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Bolton town profile


Bolton is a small town located to the southwest of Interstate 384, on the outskirts of Manchester. The ground is mostly level or gently rolling, and the center of the town is surrounded by farms, with woodland farther from the main part of town. Both George Washington and General Rochambeau are believed to have visited Bolton, the latter camping on farmland near the current town. Today, a winding network of residential streets and roads traverses the township, though these are not laid densely as they are in more suburban areas.

The wooded Hop River State Park is found in the northern part of the town, near Route 6, which is also known as Hop River Road and the Willimantic Turnpike. The town has the clean, white houses, deciduous trees, neat fields and woods, and small watercourses and ponds that are so characteristic of the Connecticut countryside, despite the proximity of Manchester’s urbanized sprawl.

As is usual for a small town, Bolton does not have an overwhelming number of schools. Local educational establishments include Bolton Center School and Bolton High School. Those who graduate from Bolton High School usually go to one of the universities in Hartford or West Hartford if they wish to pursue their academic studies further.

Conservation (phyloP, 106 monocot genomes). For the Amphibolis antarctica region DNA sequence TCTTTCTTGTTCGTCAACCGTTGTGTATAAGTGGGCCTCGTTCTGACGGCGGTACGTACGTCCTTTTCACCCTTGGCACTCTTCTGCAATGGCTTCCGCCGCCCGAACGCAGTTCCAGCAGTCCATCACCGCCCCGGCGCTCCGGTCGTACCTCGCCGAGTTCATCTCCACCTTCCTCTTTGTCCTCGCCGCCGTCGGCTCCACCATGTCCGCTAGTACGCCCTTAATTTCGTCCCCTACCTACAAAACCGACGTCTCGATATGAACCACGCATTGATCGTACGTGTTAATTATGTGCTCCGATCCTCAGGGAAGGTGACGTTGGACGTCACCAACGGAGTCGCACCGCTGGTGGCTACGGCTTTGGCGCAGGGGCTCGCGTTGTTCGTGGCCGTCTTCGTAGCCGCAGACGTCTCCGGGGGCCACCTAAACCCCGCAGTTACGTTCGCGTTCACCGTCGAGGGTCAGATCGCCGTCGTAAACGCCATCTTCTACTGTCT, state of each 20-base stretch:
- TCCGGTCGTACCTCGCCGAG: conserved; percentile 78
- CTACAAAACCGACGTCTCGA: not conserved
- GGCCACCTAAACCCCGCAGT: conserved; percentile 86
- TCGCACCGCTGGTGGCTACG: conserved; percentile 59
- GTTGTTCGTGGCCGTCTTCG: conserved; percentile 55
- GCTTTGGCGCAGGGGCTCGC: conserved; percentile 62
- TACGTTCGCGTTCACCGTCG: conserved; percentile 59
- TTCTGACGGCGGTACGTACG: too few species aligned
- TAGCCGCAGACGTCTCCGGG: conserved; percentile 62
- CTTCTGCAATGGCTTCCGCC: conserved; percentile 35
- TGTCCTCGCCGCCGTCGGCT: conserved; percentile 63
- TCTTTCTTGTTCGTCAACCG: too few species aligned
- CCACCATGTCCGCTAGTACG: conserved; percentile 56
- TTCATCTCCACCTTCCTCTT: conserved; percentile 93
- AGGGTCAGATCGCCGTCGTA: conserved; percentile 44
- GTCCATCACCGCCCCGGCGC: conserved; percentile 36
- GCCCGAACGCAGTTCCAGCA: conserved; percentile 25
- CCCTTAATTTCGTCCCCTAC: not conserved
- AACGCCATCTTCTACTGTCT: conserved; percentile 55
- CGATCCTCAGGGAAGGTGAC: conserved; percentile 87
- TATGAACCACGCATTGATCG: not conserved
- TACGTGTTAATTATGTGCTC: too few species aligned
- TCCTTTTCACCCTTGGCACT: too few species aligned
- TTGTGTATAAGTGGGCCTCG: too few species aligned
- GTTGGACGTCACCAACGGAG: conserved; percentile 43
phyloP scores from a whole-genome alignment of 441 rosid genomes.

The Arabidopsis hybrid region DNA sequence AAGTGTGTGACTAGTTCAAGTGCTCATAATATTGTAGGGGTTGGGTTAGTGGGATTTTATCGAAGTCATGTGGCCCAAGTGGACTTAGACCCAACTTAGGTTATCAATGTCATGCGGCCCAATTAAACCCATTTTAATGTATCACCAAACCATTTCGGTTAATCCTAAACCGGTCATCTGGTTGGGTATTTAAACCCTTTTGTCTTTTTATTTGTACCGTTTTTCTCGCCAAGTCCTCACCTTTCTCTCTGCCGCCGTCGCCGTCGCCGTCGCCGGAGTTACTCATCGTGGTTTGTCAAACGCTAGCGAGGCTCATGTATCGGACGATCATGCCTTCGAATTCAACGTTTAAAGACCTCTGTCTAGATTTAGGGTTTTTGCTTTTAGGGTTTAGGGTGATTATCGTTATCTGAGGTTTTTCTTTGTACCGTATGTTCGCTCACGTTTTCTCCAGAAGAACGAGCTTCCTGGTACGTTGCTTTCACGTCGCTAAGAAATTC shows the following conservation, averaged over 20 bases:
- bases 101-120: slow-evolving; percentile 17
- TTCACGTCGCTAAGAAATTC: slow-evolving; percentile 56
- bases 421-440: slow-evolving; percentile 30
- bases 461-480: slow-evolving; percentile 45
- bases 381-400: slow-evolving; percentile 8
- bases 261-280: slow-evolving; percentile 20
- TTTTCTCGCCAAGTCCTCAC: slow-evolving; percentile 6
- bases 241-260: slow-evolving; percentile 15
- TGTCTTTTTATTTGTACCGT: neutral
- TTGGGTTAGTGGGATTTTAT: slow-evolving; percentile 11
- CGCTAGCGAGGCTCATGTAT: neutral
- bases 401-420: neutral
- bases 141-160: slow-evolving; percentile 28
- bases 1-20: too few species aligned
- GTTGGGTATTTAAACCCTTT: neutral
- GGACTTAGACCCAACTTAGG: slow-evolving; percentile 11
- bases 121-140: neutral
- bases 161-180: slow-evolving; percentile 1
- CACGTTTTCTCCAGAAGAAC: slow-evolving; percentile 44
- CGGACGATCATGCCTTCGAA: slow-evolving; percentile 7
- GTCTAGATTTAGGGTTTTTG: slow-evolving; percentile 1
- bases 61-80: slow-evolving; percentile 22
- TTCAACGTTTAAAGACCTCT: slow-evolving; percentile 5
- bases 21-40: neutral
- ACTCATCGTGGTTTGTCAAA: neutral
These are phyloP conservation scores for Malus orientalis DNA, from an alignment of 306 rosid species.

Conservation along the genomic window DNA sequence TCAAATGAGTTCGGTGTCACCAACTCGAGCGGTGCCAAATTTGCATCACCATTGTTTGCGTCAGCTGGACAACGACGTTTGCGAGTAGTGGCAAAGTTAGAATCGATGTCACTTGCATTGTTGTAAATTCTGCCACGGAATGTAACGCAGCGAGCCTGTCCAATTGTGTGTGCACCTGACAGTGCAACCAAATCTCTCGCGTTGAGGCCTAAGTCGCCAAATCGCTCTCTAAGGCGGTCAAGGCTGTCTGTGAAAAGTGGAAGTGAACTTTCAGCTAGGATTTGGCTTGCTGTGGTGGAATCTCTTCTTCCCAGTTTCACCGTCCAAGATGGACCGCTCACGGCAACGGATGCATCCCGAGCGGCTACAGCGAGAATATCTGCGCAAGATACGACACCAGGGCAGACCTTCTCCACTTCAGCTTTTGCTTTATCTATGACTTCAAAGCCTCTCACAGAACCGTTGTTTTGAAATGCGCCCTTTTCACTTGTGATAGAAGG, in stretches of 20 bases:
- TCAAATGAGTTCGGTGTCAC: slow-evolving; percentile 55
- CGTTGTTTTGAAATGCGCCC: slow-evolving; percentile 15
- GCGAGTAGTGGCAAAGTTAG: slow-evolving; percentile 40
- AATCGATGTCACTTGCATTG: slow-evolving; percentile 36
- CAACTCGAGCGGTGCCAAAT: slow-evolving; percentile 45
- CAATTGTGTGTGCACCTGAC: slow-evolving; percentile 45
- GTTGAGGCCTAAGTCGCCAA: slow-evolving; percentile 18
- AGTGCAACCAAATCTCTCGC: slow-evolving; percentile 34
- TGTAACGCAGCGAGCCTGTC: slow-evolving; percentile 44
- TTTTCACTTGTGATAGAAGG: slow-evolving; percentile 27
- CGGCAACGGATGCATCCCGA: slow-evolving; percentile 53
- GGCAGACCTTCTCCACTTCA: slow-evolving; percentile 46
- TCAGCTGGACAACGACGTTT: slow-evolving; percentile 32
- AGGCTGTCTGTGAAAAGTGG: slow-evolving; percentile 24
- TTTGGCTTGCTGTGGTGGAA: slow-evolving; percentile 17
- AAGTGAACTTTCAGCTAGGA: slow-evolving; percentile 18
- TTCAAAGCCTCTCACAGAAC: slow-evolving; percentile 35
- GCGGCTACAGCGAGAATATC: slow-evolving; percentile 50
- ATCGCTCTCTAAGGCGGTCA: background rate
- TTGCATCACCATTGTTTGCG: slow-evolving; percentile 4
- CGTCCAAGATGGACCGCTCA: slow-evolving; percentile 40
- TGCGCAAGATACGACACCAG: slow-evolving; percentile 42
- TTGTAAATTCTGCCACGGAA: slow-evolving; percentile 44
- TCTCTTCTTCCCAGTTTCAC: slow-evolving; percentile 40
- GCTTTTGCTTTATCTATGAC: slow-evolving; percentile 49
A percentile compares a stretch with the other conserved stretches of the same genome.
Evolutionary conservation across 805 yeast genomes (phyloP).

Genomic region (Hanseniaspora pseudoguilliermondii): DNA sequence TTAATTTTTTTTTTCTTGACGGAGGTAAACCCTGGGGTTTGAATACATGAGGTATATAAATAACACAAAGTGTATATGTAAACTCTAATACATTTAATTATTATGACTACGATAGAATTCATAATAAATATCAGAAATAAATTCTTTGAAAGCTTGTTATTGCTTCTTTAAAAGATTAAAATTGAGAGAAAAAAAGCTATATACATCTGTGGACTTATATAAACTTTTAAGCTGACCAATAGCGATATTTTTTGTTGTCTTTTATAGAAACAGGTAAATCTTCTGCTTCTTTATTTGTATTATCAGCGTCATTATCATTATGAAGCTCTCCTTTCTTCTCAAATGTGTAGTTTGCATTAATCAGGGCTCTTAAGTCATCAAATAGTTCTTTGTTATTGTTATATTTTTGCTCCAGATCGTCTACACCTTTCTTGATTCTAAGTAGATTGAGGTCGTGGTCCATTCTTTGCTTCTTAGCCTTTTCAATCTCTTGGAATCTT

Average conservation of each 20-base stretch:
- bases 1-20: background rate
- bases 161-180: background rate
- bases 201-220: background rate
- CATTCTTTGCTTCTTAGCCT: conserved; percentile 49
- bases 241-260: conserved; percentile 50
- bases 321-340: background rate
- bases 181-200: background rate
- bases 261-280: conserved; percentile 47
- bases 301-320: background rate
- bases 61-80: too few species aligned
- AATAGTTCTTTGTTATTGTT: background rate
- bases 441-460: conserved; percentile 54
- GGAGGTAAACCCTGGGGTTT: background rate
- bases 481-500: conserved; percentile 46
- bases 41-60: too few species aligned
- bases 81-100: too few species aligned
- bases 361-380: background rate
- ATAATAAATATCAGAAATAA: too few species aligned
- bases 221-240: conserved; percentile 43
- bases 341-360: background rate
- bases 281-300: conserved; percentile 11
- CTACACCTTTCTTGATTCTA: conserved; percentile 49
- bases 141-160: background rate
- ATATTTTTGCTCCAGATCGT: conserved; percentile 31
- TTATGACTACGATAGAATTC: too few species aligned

In keeping with the modern era’s withering of American manufacturing, nothing is produced in Bolton. Instead, the local businesses consist of a range of services, retail stores, and professional offices, as well as restaurants and hotels. Most people commute between 15 minutes to half an hour to get to their workplace, with about 4% of the adult population working at home, and some 21% working in the town of Bolton itself rather than commuting to Manchester or another city for work.

Whites are the most common race in Bolton, making up 97.73% of the population. African-Americans make up 0.66% of the residents, while Asians come in at 0.48%, which comes to some 24 individuals. The median income of Bolton households is $86,423, with 6.3% unemployment. Living in this tiny town is quite expensive – the cost of living here is 26% higher than the United States average, with utilities accounting for much of this expense.

The town’s population is divided into 1,950 households, of which close to 66% are a married couple living together, with or without children. Children under the age of 18 years are found in around 35% of the town’s homes, with 80% of these living with both parents. The median age is 43 years old.

Location within State
Bolton stands at the western boundary of Tolland County, with Hartford County adjoining it on the west. Interstate 384 runs through the town, and is the main route into and out of Bolton. This highway turns into the Boston Turnpike, Route 44, a few miles to the northeast of Bolton’s central area.


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CTMLS/CTReal data last updated at August 21, 2017 7:26 PM ET